2013 CONFEDERATIONS CUP

FOX Soccer Exclusive

Protests hit Brasilia before Confed Cup

Protests have been on the rise in Brazil as next year's FIFA World Cup approaches.
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Jamie Trecker

Jamie Trecker is the Senior Editor for FOXSoccer.com. A working journalist for 25 years, he covers the Champions League, European soccer and the world game. Follow him on Twitter.

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BRASILIA, BRAZIL

Protests rocked the Confederations Cup on Friday as activists set fire to mounds of tires, blocking the entrance of Brasilia's Estádio Nacional Mané Garrincha.

Several hundred protesters surrounded police and local firefighters to prevent them from extinguishing the blaze, which sent plumes of thick black smoke high above the national stadium. There were no apparent casualties or injuries.

The Confederations Cup is scheduled to kick off on Saturday afternoon with Brazil hosting Asian champions Japan. The protests are not expected to derail either the opening ceremonies or Saturday’s game.

The group, identifying itself as the Front for Urban Resistance (ANCOP) in a written statement given to FOX Sports, claimed that it is undertaking 12 other actions across Brazil on Friday at World Cup sites. That claim could not be independently verified; however, other protests took place overnight in Rio de Janeiro and Sao Paulo, and a security alert was issued on Friday advising travelers to avoid major transportation hubs in those cities.

A spokesman for the group, who identified himself to FOX Sports only as “Francisco,” said his group was protesting the massive amounts of public money being spent on the World Cup by the Brazilian government, and listed a series of grievances.

“[The government] is treating us like terrorists,” said Francisco. “We are not, we are Brazilians. They have spent millions, billions on the World Cup and nothing on the women and children and residents here.”

Protests have been on the rise in Brazil as the World Cup approaches, with allegations of corruption and indifference to the plight of ordinary Brazilians at the fore. Some of the protests have turned violent. Fifty-five people were reported injured in Sao Paolo on Thursday as members of another group, the Free Pass Movement, clashed with police in a protest over transportation fare hikes. Police used rubber bullets and tear gas to clear the group and the center of the Sao Paolo was shut down for a short time. Another 2,000 people were reported to have marched in Rio de Janeiro as well.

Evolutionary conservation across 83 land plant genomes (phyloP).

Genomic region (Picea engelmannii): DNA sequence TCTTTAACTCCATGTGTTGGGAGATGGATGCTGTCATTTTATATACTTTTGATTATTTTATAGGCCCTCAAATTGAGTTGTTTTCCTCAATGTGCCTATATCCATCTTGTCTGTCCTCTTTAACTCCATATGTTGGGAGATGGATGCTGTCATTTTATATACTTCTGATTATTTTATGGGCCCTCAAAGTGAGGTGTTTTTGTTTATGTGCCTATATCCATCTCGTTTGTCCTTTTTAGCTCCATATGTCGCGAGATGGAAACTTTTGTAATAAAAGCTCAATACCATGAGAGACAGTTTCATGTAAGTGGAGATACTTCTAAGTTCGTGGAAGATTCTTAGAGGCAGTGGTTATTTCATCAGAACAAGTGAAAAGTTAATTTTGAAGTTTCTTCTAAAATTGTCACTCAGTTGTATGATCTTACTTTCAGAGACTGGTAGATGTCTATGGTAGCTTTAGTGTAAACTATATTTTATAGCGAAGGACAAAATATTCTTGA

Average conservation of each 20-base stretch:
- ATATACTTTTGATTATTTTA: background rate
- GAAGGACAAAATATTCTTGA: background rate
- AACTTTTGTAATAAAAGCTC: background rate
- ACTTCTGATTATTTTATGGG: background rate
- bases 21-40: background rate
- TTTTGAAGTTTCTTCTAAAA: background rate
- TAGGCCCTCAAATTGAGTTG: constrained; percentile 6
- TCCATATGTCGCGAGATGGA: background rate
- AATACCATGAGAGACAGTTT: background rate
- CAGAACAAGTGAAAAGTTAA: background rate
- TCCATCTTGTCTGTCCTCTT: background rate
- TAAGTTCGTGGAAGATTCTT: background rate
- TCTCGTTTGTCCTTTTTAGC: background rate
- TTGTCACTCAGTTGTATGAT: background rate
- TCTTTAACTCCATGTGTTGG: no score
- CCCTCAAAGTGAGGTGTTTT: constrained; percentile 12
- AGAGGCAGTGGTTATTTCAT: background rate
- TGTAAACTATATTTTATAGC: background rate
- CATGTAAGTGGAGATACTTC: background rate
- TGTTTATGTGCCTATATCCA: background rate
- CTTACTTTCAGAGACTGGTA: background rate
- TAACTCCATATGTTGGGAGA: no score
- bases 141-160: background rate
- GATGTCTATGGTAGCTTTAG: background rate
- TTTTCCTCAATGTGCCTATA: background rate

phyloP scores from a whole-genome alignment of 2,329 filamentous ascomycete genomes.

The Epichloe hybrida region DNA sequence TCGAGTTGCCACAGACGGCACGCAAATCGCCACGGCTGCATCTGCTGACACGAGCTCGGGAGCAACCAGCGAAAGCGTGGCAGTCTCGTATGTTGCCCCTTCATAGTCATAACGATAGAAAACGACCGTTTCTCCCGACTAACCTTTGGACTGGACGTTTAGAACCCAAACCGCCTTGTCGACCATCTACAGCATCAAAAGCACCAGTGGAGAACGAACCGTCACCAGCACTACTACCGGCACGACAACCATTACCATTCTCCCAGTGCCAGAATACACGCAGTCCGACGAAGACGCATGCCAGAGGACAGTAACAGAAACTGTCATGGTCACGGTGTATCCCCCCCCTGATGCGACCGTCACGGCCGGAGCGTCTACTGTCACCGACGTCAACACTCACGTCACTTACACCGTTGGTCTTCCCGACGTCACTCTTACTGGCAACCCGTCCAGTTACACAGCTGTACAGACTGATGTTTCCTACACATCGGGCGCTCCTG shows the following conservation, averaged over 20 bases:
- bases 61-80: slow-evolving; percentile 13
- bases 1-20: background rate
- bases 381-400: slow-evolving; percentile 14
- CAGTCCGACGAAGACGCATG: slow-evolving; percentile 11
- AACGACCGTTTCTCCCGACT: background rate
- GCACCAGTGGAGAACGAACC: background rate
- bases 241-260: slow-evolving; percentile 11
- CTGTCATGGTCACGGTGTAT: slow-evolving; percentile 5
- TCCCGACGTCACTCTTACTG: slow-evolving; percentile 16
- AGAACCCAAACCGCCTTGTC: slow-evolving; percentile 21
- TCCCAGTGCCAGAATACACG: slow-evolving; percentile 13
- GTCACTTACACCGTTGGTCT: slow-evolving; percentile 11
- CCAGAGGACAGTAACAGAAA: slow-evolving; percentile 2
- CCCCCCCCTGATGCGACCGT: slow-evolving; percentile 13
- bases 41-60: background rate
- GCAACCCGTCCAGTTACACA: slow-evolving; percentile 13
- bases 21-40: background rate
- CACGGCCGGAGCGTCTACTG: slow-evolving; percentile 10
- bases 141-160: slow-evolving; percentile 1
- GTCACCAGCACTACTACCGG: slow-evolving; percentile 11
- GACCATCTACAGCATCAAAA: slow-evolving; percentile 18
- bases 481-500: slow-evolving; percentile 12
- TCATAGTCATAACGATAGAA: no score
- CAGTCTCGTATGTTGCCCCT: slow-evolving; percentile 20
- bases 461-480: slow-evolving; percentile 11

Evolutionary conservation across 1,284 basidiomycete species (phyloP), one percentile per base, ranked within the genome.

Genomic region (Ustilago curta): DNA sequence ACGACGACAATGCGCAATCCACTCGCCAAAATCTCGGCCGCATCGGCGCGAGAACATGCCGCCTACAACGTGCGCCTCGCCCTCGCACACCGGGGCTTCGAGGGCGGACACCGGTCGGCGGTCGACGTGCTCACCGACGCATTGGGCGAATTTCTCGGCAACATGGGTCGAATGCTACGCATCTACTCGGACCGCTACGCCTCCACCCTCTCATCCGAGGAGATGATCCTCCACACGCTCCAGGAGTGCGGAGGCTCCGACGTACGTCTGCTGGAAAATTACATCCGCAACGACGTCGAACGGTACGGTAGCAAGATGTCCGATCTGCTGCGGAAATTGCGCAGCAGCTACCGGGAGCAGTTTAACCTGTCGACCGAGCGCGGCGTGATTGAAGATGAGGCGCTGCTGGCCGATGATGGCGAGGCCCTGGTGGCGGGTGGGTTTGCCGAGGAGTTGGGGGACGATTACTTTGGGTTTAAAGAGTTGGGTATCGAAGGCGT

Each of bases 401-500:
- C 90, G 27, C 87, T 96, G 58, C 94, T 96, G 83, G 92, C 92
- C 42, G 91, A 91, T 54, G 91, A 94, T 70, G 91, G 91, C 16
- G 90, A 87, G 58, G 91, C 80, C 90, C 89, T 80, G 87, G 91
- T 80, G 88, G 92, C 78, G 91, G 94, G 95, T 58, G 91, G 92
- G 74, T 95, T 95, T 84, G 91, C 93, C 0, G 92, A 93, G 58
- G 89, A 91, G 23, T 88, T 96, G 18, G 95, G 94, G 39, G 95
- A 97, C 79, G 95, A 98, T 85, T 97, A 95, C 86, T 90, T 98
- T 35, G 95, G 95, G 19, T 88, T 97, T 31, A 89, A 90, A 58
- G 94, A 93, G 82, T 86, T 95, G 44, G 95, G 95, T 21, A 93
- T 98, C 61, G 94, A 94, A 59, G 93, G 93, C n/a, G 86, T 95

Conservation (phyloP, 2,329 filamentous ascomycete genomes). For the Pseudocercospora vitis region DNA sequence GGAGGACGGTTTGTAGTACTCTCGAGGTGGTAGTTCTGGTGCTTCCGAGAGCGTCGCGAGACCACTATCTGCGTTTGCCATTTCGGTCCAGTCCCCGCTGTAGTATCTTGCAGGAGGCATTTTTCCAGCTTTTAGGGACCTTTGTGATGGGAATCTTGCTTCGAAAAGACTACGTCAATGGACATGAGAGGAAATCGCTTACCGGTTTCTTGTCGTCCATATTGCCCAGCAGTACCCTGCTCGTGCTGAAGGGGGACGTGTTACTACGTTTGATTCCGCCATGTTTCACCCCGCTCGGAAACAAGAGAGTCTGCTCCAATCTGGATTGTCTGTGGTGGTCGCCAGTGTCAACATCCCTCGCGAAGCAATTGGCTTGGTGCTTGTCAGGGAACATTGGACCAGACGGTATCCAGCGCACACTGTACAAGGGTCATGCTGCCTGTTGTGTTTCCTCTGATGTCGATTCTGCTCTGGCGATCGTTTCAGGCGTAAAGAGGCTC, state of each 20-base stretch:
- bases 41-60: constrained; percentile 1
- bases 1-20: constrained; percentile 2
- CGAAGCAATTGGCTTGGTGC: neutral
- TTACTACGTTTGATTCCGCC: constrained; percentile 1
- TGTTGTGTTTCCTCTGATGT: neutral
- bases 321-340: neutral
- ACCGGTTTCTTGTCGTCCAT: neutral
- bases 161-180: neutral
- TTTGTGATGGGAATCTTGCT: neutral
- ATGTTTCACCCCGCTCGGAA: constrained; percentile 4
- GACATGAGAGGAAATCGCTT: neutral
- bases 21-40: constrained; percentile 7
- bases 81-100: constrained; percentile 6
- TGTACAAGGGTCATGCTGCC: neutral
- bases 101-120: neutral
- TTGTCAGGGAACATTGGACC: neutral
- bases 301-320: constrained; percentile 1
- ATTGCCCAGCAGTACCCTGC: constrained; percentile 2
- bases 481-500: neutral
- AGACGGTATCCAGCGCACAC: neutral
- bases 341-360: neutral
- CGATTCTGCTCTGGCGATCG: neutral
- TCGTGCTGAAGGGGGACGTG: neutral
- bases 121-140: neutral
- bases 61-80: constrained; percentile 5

Brazil has been struggling to reconcile the massive expenditures on World Cup infrastructure with a country which until recently had a quarter of the population living under the poverty line. Massive shantytowns line Rio and other major cities and income inequality remains a stubborn problem in what is the world’s sixth-largest economy.

In their written grievances, ANCOP pointed to the half-billion dollars reportedly spent on Brasilia’s Garrincha Stadium as well as the dislocation of residents to make way for what it termed “megaprojects.”

FIFA has already made it clear that Brazil will have to do a better job for the World Cup, when the expectations will be much higher and the number of visitors will increase significantly compared to the eight-team Confederations Cup.

The Brazilians said FIFA should not worry about the delivery of the remaining six stadiums being built for the World Cup.

''This first delivery was actually the hardest deadline to meet,'' Brazil Sports Minister Aldo Rebelo said on a conference call this week. ''The evolution of the construction work of these (World Cup) stadiums ... indicates that, yes, they can and will be delivered in December (2013). We have been in close contact with the responsible parties for these stadiums to make sure that those deadlines are fulfilled.''

The government said infrastructure projects which were not ready in time for the Confederations Cup will also be finalized by the World Cup.

''We have been monitoring transportation and urban mobility on a daily basis,'' Rebelo said. ''These works will be delivered in time, together with the next six stadiums. Airport, security, telecommunications and urban mobility will be ready and compatible with the expectations held by the country and by the world.''

Asked about the protests, FIFA spokesman Pekka Odriozola said Friday that ''we are monitoring the situation and we are in touch with the local authorities.'' But he insisted that FIFA has ''full confidence and trust in the local authorities'' to cope with ''any circumstance.''

FIFA president Sepp Blatter also remained optimistic of Brazil's plans to produce a memorable experience for fans by offering his support on Twitter.

"Based on my tournament organisation experience, I'm confident with the #confeds logistical preparations," said Blatter.

 

The Associated Press was used in this report.

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